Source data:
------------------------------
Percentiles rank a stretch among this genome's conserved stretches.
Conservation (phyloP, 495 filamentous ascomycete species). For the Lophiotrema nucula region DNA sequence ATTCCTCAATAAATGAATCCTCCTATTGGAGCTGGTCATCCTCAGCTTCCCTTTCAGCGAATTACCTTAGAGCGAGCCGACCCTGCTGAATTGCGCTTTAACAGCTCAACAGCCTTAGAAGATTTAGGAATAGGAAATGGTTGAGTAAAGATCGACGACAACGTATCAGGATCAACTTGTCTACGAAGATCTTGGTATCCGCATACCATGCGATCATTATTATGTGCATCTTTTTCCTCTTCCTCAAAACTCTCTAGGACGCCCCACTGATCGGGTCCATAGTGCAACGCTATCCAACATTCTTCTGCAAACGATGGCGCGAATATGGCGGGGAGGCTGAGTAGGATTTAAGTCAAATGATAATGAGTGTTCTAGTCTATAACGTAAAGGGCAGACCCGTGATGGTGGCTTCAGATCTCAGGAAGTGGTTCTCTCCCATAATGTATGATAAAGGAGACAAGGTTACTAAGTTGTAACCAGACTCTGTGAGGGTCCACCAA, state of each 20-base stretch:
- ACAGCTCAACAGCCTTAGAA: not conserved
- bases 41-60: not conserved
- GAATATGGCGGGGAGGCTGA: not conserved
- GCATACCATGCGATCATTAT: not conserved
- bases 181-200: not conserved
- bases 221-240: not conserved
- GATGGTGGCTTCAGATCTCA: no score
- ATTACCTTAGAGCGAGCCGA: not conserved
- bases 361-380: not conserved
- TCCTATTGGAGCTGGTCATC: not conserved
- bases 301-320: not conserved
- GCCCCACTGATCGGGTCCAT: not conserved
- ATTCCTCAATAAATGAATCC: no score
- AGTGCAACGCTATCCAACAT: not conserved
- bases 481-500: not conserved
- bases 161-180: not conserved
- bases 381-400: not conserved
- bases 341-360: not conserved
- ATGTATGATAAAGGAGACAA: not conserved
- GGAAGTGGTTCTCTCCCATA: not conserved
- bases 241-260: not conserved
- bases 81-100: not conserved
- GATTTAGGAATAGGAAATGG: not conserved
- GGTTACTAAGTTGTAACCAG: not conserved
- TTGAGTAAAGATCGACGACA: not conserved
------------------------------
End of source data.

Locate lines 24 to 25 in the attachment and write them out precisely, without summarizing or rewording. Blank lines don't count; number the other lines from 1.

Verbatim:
- bases 81-100: not conserved
- GATTTAGGAATAGGAAATGG: not conserved